While the reports of our death may be premature and exaggerated, our calling remains exactly the same: to proclaim the good news of the risen and ascended Jesus Christ in season and out of season, that we may be found faithful on the Last Day.
The Episcopal Church has recently released its latest numbers, for 2018. The overall trajectory of recent decades continues, with ongoing decline in the number of worshipers, churches and members.
The organizers of Lambeth 2020 have many difficult matters to tackle. But the gross disparity between the number of worshipers in the different dioceses is a question that needs to be faced. As things stand, the net result is continuing to privilege the voices of small numbers of white Westerners while side-lining swaths of the most missional and poorest Christians in the Anglican Communion.
The only access we have to Jesus is through the Christ who is the object of our faith — the Christ who lived and died and rose for us, who intercedes for us as our Great High Priest, and who will come again in glory to judge the living and the dead. It is alone through Jesus Christ that we have any knowledge of Jesus of Nazareth.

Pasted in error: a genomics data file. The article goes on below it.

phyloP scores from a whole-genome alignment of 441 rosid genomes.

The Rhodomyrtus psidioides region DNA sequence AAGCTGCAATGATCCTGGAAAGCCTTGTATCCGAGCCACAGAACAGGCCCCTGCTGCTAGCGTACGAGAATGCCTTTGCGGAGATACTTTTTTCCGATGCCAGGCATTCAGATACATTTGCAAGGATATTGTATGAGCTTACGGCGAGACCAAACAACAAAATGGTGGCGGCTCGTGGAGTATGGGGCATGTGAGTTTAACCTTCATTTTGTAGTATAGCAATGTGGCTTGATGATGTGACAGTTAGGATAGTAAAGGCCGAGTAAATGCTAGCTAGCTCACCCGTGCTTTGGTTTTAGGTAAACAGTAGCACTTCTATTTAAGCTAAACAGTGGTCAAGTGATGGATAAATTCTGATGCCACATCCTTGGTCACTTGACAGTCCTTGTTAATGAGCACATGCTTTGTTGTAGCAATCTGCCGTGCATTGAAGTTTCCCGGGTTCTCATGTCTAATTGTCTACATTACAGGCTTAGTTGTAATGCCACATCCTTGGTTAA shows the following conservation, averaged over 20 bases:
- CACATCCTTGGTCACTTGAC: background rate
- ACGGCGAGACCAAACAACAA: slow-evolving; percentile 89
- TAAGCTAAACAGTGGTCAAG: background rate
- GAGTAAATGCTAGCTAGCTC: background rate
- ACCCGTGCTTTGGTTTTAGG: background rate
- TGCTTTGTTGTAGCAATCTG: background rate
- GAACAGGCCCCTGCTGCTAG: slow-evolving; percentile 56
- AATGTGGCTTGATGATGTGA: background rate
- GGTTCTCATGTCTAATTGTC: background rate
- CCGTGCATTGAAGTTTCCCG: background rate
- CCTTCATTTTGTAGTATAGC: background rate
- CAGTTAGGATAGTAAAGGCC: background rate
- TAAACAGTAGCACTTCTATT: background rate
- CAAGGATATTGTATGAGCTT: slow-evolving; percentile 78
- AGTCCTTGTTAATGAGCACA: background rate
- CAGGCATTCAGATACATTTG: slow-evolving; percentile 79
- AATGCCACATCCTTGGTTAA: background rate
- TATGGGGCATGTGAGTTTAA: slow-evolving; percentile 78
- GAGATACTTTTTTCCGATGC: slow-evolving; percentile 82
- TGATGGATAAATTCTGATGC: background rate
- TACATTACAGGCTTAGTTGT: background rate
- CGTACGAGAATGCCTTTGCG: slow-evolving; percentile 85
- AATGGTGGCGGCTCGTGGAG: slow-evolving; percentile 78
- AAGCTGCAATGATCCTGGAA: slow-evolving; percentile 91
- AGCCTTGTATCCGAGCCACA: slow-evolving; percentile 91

The call to realize our identity as a Christian university is a great challenge, but it is also liberating, because it means that we don’t need to compete with the publicly-funded, provincial universities. This is good news, because we simply do not have the economic, infrastructural, and even personal resources to do the public research university thing better than they do it. But ... in the person of Christ and in the powerful presence of the Spirit who leads God’s people into all truth, we do have the potential to become something that public, secular universities cannot be: a university in the true sense of the word, united in the uni veritas, the one or whole truth that holds together in the living Christ.
It could be argued that if we had all gone home after voting on these affirmations, much of the pain that resulted from General Synod’s other decisions could have been avoided and we may have been the better for it. But as it happened, we proceeded to the debate and vote on the marriage canon amendment, the failure of which unleashed an avalanche of protest, accusation, and ill will that in many ways will form the lasting characterization of General Synod 2019 for many of those who were present.